All the Vermeers in New York

1990, 87 min. Directed by Jon Jost. Starring Emmanuelle Chaulet, Stephen Lack, Grace Phillips, Gracie Mansion, Gordon Joseph Weiss, Katherine Bean.

REVIEWED By Marjorie Baumgarten, Fri., June 19, 1992

This newest work from steadfast American independent filmmaker, Jon Jost, almost breaks out of his arthouse ghetto and into markedly familiar movie strategies like narrative and performance, making this his most engaging merger of experimental and traditional forms. Though Jost here gives greater nod to convention than in previous films, All the Vermeers in New York is still a fiercely experimental work which, as usual, Jost not only directed but also wrote, edited and photographed. Using only available light to compose his shots and shooting with a new fine-grain, high-speed film stock, All the Vermeers is also one of Jost's first forays into 35mm. And much like the Vermeer paintings that Jost uses for his visual and thematic hooks, his movie achieves a similar enigmatic soulfulness and grace, both perfectly composed and lit. The story, as Jost describes it, is an “elegy” for the Eighties, “a decade bathed in delusions and corruption, of both the social body and the individual spirit.” Set in the New York art world of the period, the story is little more than a bare outline. Mark (Lack), a confident and successful Wall Street trader, finds solace from his work in the eternal beauty of the paintings in the Vermeer gallery of the Metropolitan Museum. While there one day he observes Anna (Chaulet) gazing at one of the Vermeers and is moved by her resemblance to the timeless women in the paintings. He passes her a note and thus begins his doomed love. Anna is an aspiring actress, a Frenchwoman who longs to return home. She shares a luxurious Manhattan apartment with Felicity (Phillips) who comes from a wealthy background and insecurely worries whether her inherited stocks are socially responsible and Nicole (Bean), an aspiring opera singer whose incessant voice practice drives Anna and Felicity to oust her from the apartment. Mark and Anna meet several times: the first encounter is a charming sequence with Felicity acting as chaperone/translator for Anna who pretends to speak only French. By their third meeting Anna hits Mark up for $3000 which he gladly gives her, though he'd really rather she move in with him. After a particularly bad day at work (where he's clearly portrayed as some kind of antichrist), Mark visits the Metropolitan and suffers a fatal brain hemorrhage while trying to call Anna from a phone booth. The last shot we see of Anna has her disappearing into a Vermeer painting. So what does this all amount to? 1.) A biting critique of the gloss and the mendacity of the Eighties. 2.) A tightly orchestrated composition that inspires viewers to falsely equate Jost's precise pictorial visions with precise thematic visions. 3.) An empty exercise in the substitution of style for substance. You might guess by now that I'm not a big fan of this work but I must also tell you that Jost is a darling of the arthouse circuit. Like that other unsubstantial film chronicle of Eighties shallowness and greed, The Bonfire of the Vanities, All the Vermeers in New York also documents the self-destruction of the period -- only here it's more like the “Spontaneous Combustion of the Vanities.”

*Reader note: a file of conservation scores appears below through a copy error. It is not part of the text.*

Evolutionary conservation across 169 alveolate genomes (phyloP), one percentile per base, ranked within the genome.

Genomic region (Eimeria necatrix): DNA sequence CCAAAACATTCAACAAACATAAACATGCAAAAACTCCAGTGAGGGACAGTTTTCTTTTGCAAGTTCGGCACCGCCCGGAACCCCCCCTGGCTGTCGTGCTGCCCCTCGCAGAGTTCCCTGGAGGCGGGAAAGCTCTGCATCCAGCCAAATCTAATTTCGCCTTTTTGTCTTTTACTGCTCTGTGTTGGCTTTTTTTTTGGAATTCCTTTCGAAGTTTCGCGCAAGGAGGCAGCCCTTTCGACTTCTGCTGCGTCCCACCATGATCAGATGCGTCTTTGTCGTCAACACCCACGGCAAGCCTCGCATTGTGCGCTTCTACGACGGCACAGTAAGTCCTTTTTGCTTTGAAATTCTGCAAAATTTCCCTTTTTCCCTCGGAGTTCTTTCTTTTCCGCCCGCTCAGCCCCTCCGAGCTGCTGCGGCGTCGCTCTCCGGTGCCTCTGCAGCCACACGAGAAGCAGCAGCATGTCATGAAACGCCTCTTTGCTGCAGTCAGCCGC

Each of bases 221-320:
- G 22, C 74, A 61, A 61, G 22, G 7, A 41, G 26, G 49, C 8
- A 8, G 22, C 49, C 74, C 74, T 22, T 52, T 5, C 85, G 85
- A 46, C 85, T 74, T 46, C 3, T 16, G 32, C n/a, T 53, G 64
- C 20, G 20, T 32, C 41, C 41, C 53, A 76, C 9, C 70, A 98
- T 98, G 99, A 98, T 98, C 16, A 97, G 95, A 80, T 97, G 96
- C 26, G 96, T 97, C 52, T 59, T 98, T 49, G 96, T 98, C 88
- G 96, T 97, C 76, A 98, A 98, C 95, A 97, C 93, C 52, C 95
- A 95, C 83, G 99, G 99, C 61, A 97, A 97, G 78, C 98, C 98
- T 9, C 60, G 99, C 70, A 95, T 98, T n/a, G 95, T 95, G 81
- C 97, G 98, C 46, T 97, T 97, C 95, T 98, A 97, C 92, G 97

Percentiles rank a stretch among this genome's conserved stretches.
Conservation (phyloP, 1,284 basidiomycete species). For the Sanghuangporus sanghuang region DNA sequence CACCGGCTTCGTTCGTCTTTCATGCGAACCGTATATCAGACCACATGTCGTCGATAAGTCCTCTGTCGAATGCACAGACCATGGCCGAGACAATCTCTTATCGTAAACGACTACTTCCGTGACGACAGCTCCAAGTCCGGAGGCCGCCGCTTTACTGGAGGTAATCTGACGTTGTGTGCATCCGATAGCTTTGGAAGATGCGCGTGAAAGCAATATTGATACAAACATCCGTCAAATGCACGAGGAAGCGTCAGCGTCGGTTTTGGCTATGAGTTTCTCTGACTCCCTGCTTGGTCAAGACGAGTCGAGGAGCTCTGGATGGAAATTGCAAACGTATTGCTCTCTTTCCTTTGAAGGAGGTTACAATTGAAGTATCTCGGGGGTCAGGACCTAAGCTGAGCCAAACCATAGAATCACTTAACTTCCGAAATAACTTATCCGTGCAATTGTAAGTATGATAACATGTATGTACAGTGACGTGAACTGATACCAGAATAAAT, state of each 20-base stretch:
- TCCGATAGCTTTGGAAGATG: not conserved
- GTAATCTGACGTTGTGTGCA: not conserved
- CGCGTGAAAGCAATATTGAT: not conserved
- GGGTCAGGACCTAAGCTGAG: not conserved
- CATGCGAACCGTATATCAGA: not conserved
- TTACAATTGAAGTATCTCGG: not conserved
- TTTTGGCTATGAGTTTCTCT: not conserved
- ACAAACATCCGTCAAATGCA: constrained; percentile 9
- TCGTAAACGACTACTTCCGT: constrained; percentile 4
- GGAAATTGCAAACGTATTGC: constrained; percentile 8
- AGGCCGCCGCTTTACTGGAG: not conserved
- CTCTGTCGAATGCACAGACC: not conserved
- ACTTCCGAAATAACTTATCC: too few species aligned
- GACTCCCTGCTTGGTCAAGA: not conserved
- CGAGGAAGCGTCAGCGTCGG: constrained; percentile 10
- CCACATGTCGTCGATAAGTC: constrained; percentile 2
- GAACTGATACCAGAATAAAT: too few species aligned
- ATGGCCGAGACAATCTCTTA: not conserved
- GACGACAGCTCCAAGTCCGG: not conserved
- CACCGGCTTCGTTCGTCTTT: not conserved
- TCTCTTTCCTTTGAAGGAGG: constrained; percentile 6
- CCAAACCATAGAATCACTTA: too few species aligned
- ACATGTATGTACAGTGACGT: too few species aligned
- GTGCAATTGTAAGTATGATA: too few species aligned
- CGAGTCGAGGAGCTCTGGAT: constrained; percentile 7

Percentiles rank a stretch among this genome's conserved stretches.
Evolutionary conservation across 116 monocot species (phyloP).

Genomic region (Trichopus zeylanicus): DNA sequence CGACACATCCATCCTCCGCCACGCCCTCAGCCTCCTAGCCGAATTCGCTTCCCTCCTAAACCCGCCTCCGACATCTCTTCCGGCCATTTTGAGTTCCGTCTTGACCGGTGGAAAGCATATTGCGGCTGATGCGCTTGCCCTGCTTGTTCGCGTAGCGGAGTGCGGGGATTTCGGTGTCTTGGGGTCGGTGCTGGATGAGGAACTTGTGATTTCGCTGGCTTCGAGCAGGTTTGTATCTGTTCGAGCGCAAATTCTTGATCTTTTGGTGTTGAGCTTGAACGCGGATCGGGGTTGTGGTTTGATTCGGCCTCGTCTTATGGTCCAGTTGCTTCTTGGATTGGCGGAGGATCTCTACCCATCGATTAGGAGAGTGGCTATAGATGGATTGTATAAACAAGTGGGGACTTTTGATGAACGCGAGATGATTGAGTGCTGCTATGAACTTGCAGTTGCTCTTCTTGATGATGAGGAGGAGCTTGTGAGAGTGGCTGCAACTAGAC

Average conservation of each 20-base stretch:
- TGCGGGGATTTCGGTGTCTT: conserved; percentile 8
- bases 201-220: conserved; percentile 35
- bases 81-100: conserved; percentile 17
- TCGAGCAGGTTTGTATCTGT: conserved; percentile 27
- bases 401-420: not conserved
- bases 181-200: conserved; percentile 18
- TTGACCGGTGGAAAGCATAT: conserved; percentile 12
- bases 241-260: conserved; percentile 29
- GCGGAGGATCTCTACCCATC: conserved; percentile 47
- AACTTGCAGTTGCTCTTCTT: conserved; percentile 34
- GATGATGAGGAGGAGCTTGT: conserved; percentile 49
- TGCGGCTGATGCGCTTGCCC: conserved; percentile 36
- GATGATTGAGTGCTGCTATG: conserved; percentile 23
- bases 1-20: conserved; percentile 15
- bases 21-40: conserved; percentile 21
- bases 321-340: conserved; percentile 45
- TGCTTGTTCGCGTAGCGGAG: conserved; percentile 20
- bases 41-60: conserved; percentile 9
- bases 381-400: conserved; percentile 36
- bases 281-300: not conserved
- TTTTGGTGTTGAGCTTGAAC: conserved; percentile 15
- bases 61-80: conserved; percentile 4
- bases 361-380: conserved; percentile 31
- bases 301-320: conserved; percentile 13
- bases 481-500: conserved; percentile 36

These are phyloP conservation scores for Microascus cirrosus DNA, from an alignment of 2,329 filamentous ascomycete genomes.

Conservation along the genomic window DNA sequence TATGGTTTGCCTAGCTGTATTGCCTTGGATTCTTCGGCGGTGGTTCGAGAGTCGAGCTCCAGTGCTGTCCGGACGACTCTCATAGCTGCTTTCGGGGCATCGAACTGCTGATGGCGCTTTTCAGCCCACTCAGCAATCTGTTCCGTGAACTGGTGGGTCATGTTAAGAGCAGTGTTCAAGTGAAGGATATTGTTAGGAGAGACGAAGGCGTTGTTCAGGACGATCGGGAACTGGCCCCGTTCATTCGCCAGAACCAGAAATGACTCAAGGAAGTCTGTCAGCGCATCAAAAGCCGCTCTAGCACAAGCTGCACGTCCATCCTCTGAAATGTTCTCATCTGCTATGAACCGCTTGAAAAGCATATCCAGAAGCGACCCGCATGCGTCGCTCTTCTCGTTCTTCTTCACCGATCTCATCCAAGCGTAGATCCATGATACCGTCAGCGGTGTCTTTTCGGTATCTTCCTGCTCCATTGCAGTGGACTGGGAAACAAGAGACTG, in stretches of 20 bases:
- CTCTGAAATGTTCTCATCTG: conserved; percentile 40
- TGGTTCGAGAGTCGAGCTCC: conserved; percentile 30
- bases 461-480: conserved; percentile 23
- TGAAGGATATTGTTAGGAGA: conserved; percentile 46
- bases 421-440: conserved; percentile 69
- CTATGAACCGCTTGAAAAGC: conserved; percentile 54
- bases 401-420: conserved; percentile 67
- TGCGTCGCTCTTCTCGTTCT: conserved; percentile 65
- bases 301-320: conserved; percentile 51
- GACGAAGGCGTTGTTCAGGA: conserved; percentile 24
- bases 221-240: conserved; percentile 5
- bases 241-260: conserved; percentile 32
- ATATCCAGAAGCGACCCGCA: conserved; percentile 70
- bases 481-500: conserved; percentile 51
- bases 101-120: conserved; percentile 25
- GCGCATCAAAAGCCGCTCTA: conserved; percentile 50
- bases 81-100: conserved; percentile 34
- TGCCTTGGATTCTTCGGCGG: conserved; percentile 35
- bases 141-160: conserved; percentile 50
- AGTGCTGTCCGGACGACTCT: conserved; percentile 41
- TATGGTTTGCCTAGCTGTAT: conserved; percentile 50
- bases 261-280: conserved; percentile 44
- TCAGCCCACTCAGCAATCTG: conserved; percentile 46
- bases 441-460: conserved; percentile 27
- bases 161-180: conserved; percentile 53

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All the Vermeers in New York, Jon Jost, Emmanuelle Chaulet, Stephen Lack, Grace Phillips, Gracie Mansion, Gordon Joseph Weiss, Katherine Bean

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